I prolonged my 1947 viewing a bit to be able to see this long unavailable film which was just released on DVD March 17. It was certainly worth the wait!
Tough guy ‘Lucky Gagin’ arrives in San Pablo, Mexico with two aims. One is to collect blackmail money from Frank Hugo (Fred Clark) for an incriminating check in his possession and the other is to kill Hugo, who had his friend Shorty bumped off when Shorty tried the same stunt. Gagin is clearly tougher than he is smart and ‘Lucky’ may be quite the misnomer. On arrival, he acts like the personification of the Ugly American, disrespecting all the Mexicans he meets while lavishly tipping in compensation.
Despite his ill treatment, naive teenage villager Pila spots Gagin as a sure murder victim and persists in sticking to him like glue. Gagin also finds an ally in Pancho (Thomas Gomez), who runs the merry-go-round at the fiesta then taking place. (It is from the wooden horses that the film gets its title.)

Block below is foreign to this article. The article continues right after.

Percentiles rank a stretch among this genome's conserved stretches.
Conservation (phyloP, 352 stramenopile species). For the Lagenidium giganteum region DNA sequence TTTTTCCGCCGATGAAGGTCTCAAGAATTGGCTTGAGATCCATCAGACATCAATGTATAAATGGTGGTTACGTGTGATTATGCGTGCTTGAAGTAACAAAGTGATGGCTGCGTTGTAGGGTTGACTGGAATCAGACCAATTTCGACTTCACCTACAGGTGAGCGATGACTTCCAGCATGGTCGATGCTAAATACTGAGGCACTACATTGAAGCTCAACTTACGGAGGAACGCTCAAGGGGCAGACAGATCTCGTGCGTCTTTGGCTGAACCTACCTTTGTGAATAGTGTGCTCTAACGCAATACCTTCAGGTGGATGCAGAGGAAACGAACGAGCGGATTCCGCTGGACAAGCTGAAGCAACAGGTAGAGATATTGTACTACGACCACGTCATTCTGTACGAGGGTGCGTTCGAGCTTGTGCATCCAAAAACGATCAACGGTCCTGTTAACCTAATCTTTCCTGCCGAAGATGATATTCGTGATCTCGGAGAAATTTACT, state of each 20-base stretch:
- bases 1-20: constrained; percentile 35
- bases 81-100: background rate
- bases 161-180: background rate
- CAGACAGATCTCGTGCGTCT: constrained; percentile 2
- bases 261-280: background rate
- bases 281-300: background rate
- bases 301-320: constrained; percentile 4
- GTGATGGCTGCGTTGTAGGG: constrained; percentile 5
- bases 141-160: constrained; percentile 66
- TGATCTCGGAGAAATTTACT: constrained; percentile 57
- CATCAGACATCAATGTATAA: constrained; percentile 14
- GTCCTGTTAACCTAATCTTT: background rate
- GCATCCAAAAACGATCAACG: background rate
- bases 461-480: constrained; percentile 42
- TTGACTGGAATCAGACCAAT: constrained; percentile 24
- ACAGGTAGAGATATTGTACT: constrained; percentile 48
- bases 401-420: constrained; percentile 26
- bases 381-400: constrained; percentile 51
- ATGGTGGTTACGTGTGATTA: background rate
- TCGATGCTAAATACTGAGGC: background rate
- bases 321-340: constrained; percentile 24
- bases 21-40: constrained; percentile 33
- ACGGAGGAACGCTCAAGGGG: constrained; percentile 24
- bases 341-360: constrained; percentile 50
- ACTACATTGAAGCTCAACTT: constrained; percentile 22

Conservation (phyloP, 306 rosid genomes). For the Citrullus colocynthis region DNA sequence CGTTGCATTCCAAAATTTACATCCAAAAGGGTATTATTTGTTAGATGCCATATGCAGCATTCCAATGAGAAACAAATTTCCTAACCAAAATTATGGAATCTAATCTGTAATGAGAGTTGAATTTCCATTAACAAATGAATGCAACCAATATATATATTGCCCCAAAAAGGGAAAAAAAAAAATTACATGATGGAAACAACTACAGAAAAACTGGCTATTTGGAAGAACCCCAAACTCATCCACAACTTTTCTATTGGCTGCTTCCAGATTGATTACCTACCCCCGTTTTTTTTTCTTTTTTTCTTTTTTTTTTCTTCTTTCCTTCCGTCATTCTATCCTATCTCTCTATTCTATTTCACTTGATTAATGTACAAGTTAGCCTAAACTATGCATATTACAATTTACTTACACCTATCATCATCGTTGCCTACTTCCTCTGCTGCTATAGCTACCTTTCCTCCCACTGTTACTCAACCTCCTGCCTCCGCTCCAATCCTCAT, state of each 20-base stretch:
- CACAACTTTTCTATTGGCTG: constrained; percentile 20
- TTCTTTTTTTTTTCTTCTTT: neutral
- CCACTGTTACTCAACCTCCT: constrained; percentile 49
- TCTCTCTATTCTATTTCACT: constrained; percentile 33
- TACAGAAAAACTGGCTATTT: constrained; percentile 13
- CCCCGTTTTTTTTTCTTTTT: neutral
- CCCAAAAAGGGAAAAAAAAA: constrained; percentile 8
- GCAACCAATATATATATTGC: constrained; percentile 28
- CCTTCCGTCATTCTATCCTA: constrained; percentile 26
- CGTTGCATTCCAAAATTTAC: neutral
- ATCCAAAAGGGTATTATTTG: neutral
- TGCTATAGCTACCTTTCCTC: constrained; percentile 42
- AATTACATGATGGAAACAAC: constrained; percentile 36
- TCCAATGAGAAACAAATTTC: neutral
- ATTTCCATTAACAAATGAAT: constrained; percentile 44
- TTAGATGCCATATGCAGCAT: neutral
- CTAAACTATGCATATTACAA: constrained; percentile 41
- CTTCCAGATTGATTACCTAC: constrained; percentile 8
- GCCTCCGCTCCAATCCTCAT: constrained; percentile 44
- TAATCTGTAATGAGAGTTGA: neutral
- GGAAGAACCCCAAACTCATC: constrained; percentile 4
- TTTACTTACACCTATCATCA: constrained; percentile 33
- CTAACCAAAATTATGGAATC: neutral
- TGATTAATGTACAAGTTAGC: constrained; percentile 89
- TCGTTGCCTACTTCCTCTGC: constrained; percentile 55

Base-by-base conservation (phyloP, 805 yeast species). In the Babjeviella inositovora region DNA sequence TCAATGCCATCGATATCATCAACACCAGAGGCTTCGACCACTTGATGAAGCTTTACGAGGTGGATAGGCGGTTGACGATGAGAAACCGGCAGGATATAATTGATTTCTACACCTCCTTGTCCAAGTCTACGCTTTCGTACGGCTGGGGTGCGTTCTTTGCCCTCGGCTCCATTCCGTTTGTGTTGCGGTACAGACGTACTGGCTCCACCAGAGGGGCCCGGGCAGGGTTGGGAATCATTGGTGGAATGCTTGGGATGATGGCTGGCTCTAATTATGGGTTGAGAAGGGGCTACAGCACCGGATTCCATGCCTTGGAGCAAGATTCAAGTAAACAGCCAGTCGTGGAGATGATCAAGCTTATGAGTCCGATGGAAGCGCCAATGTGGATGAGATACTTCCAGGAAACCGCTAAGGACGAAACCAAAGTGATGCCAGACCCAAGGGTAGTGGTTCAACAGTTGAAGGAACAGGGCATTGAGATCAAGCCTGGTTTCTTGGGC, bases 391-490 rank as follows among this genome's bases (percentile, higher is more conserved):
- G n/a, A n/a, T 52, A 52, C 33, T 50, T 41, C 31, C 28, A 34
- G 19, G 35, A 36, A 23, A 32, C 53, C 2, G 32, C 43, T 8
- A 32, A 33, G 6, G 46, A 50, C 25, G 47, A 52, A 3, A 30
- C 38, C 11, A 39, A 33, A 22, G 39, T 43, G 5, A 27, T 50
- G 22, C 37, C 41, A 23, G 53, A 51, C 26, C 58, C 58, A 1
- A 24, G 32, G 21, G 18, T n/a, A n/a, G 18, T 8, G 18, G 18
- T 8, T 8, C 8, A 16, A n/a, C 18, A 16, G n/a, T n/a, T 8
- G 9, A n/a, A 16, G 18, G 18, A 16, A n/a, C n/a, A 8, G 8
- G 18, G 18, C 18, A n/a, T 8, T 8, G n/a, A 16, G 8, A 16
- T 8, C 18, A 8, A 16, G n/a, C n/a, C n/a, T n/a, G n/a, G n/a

It takes Gagin a while to catch up with Hugo. In the meantime, he runs into a U.S. government agent who is anxious to get his hands on the check as evidence. After he does locate his man, Gagin winds up bleeding for most of the rest of the story while being ministered to by Pilar and hidden by Poncho.
The plot does not bear 5 minutes of serious scrutiny but the whole thing is so stylishly done that I didn’t mind a bit. Russell Metty’s lighting and the caustic dialogue carried me along oblivious to the many lapses in logic. My one complaint is that the story had a perfect natural ending but continued for another few minutes so we could all go home happier.
Thomas Gomez was nominated for a Best Supporting Actor Oscar for his performance in Ride the Pink Horse.
Trailer – does not reflect the beautiful restoration on the just-released DVD